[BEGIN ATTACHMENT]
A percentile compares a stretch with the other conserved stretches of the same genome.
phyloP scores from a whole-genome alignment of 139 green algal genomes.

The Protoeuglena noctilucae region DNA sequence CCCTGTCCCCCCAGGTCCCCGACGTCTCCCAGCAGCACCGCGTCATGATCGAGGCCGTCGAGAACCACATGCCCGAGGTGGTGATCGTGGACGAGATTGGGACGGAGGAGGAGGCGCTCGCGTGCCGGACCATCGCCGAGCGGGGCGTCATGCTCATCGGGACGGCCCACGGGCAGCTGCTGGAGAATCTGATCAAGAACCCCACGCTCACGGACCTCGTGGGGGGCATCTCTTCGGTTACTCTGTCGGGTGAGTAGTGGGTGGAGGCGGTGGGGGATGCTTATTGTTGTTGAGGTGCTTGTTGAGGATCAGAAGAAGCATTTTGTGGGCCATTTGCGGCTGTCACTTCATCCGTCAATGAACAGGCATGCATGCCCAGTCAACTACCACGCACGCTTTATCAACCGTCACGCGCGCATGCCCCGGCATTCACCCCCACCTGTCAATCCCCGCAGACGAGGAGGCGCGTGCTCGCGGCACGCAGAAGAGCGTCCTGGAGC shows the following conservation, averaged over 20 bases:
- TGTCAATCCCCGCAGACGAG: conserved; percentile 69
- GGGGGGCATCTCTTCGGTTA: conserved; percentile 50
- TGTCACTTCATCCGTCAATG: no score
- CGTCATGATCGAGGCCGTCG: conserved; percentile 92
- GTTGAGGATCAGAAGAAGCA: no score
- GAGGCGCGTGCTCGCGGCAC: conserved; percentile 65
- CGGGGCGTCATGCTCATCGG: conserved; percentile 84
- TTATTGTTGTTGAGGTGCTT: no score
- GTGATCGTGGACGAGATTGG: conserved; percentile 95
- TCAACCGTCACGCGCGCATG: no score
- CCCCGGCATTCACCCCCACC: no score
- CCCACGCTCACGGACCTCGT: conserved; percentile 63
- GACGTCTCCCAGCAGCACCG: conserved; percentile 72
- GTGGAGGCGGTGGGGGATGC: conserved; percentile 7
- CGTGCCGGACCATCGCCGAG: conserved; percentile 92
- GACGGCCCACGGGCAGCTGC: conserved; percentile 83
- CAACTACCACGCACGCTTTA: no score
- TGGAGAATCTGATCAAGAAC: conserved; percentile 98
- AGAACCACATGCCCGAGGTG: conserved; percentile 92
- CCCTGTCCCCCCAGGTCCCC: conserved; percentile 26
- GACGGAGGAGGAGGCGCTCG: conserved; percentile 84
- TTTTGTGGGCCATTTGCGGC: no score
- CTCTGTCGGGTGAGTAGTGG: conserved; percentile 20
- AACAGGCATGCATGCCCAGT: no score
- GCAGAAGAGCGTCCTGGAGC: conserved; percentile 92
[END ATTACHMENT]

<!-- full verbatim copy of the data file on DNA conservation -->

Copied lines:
A percentile compares a stretch with the other conserved stretches of the same genome.
phyloP scores from a whole-genome alignment of 139 green algal genomes.

The Protoeuglena noctilucae region DNA sequence CCCTGTCCCCCCAGGTCCCCGACGTCTCCCAGCAGCACCGCGTCATGATCGAGGCCGTCGAGAACCACATGCCCGAGGTGGTGATCGTGGACGAGATTGGGACGGAGGAGGAGGCGCTCGCGTGCCGGACCATCGCCGAGCGGGGCGTCATGCTCATCGGGACGGCCCACGGGCAGCTGCTGGAGAATCTGATCAAGAACCCCACGCTCACGGACCTCGTGGGGGGCATCTCTTCGGTTACTCTGTCGGGTGAGTAGTGGGTGGAGGCGGTGGGGGATGCTTATTGTTGTTGAGGTGCTTGTTGAGGATCAGAAGAAGCATTTTGTGGGCCATTTGCGGCTGTCACTTCATCCGTCAATGAACAGGCATGCATGCCCAGTCAACTACCACGCACGCTTTATCAACCGTCACGCGCGCATGCCCCGGCATTCACCCCCACCTGTCAATCCCCGCAGACGAGGAGGCGCGTGCTCGCGGCACGCAGAAGAGCGTCCTGGAGC shows the following conservation, averaged over 20 bases:
- TGTCAATCCCCGCAGACGAG: conserved; percentile 69
- GGGGGGCATCTCTTCGGTTA: conserved; percentile 50
- TGTCACTTCATCCGTCAATG: no score
- CGTCATGATCGAGGCCGTCG: conserved; percentile 92
- GTTGAGGATCAGAAGAAGCA: no score
- GAGGCGCGTGCTCGCGGCAC: conserved; percentile 65
- CGGGGCGTCATGCTCATCGG: conserved; percentile 84
- TTATTGTTGTTGAGGTGCTT: no score
- GTGATCGTGGACGAGATTGG: conserved; percentile 95
- TCAACCGTCACGCGCGCATG: no score
- CCCCGGCATTCACCCCCACC: no score
- CCCACGCTCACGGACCTCGT: conserved; percentile 63
- GACGTCTCCCAGCAGCACCG: conserved; percentile 72
- GTGGAGGCGGTGGGGGATGC: conserved; percentile 7
- CGTGCCGGACCATCGCCGAG: conserved; percentile 92
- GACGGCCCACGGGCAGCTGC: conserved; percentile 83
- CAACTACCACGCACGCTTTA: no score
- TGGAGAATCTGATCAAGAAC: conserved; percentile 98
- AGAACCACATGCCCGAGGTG: conserved; percentile 92
- CCCTGTCCCCCCAGGTCCCC: conserved; percentile 26
- GACGGAGGAGGAGGCGCTCG: conserved; percentile 84
- TTTTGTGGGCCATTTGCGGC: no score
- CTCTGTCGGGTGAGTAGTGG: conserved; percentile 20
- AACAGGCATGCATGCCCAGT: no score
- GCAGAAGAGCGTCCTGGAGC: conserved; percentile 92